Neighbours object to proposals to demolish former Felixstowe Blue Cross centre
PUBLISHED: 13:01 22 February 2018 | UPDATED: 13:01 22 February 2018
Proposals to demolish a former animal welfare centre and replace it with new homes have generated opposition from worried neighbours.
A major campaign was fought to save the Blue Cross centre in Walton High Street, Felixstowe, from closure and the charity’s bosses eventually agreed to keep it – but then to move it to a new, larger complex once funds could be raised.
It has since been relocated to Wherstead with state-of-the-art facilities for the animals.
Now the vacant, old premises – which were home to the Blue Cross from 1971 to 2015 after it moved from another site in Walton – could be knocked down and 10 homes built on the site by James Francis Homes Ltd.
Suffolk Coastal council, which will decide the plans, has received a number of objections from residents living close to the site, primarily concerned at the density of homes proposed for the land, loss of privacy and outlook, and the impact on trees and wildlife.
Phil Cobbold Planning Ltd, for the applicants, said: “The application proposes residential use of an existing brownfield site.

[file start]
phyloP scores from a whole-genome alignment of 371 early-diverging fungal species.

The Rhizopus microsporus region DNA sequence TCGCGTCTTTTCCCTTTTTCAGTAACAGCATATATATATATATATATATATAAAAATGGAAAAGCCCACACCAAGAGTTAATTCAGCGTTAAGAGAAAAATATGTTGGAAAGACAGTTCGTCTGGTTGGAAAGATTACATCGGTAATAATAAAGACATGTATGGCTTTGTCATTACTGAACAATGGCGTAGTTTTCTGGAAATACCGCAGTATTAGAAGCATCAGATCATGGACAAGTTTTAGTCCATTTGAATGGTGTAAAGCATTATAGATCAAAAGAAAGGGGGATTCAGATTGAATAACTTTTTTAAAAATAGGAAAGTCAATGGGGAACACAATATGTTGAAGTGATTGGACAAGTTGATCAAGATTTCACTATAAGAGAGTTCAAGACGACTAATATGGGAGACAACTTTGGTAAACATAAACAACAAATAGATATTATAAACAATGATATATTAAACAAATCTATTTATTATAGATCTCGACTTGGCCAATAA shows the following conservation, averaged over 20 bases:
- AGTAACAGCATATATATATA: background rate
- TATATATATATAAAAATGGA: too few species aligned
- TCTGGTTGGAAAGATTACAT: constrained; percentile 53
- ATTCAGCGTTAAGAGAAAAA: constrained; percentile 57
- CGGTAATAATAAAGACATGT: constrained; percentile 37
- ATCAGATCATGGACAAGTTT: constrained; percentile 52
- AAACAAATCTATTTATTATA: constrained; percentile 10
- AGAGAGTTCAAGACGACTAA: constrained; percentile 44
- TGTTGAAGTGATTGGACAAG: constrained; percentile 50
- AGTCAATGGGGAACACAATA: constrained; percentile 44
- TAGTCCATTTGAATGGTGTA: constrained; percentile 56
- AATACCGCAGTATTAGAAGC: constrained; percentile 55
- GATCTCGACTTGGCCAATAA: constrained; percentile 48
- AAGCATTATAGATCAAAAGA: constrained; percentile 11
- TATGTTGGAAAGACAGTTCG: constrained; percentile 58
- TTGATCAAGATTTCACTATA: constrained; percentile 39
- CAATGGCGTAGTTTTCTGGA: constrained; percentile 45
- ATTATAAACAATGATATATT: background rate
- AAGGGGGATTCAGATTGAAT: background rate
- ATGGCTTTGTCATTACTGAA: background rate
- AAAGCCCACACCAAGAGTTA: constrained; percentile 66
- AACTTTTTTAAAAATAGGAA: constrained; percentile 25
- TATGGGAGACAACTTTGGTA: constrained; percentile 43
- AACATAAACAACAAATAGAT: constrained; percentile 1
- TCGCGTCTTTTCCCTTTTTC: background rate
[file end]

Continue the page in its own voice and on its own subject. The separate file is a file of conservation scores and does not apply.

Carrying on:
“The proposed use is justified on the basis that the development represents an urban regeneration scheme that will provide a range of new family homes in a sustainable location, helping to reduce the pressure to build on greenfield land.
“Given that the site is in a sustainable location, within walking distance of local services and bus stops, it is likely that the number of daily vehicular movements associated with the proposed dwellings will not be materially different to that previously generated by the Blue Cross Centre. Consequently, the proposed development will not have a material impact on highway safety.”
The company said no affordable housing was proposed because the number of homes and total floorspace fell below the government threshold.
Felixstowe Town Council has welcomed the housing mix and design of the scheme and recommended approval.
Councillors did want some changes to the plans, including the retention and protection of the site’s very characteristic boundary wall, conditions regarding flooding, and some glass be changed in two of the houses to prevent overlooking of neighbouring homes.